2006/12/10

I'm Back and Thoughts on Rinsing Tea Leaves

Well, I'm still in China, but now I can finally post some new material on here. It's been awhile. Things have been busy here in Fujian. We didn't have rain for like over 2 months during September and October and a part of November. There was just thick dust on all the tree leaves. It gets like that here - lots of dust in the homes, on buildings, and on trees. You can literally see the dust caked on the leaves.

And, if you see dust on the leaves, then, if it rains you should avoid walking under the leaves - otherwise you'll end up with a dirty mess on your clothes.

Since there's so much dust, it seems to me that the leaves on the tea trees would be covered in dust if there's no rain too. But they would wash that off before processing anyway.

But, still, just gives another reason why you should rinse your leaves when you brew tea. They might have all kinds of accumulated dust on them - at some point.

I'm living in Southern Fujian, and Anxi is not very far from here - where Tieguanyin comes from - and other kinds of teas - like Benshan, Maoxie, and Huangjingui.

Everyone here drinks Tieguanyin, it's like the king of wulong teas, especially when talking about southern Fujian teas.

Yes, Tieguanyin is king, and everyone drinks it exclusively. They don't even look at other kinds of teas. That's how so highly regarded it is. I drank some of the autumn pick, and it was pretty good. But, not having rain for 2 months means the crop is not as perfect as it could have been - when compared to prior years. But it's still very good though.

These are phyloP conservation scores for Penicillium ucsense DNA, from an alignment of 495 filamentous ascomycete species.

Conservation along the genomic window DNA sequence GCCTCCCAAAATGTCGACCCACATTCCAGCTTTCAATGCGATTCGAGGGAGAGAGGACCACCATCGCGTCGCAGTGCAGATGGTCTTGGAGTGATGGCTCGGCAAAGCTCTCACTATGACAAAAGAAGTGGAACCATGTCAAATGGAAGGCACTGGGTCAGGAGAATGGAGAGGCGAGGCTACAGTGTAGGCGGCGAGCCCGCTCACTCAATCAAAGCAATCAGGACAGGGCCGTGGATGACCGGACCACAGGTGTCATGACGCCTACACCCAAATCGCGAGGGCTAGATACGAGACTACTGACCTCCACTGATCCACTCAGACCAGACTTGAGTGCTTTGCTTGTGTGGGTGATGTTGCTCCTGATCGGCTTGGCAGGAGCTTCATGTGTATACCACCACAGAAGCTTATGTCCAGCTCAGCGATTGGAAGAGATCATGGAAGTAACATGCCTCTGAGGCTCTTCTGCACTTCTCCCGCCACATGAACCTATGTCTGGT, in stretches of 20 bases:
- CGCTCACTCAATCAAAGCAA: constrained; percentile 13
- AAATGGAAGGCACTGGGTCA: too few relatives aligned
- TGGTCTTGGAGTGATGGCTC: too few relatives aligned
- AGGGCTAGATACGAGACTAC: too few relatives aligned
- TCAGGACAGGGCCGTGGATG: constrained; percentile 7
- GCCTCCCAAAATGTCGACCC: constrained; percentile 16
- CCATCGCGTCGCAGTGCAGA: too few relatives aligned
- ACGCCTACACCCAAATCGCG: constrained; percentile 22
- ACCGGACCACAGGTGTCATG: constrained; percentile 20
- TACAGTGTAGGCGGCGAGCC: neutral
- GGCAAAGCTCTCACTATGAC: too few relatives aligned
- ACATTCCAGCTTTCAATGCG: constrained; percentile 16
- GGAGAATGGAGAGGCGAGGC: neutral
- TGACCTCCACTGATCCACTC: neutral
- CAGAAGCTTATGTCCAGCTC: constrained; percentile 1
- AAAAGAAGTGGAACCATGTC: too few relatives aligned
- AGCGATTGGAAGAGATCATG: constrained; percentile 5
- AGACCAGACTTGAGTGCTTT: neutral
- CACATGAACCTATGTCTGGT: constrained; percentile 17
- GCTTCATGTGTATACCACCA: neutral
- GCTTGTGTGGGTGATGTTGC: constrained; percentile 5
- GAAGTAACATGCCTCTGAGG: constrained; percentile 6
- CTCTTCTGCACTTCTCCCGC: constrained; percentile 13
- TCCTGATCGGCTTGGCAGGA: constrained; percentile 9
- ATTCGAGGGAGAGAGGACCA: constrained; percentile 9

2 comments:

tgfop said...

i'm really confused on the use of the word TGY...
is that the green or the black/oxidized oolong?

Warren said...

TGY just means tieguanyin. Typcially now, TGY is a lightly fermented oolong, with green leaves and a highly floral scent. As it stands today, in Fujian, this is the most popular sought-after kind of TGY. And it's also the most expensive. This type of TGY is know as "Qing Xiang" tie guan yin.

Then, there is "nong xiang" tieguanyin, which has a darker appearance to the leaves, owing to a heaving oxidized tea. And it doesn't have that floral scent that Qingxiang tieguanyin has. And the color of the infusion is darker too.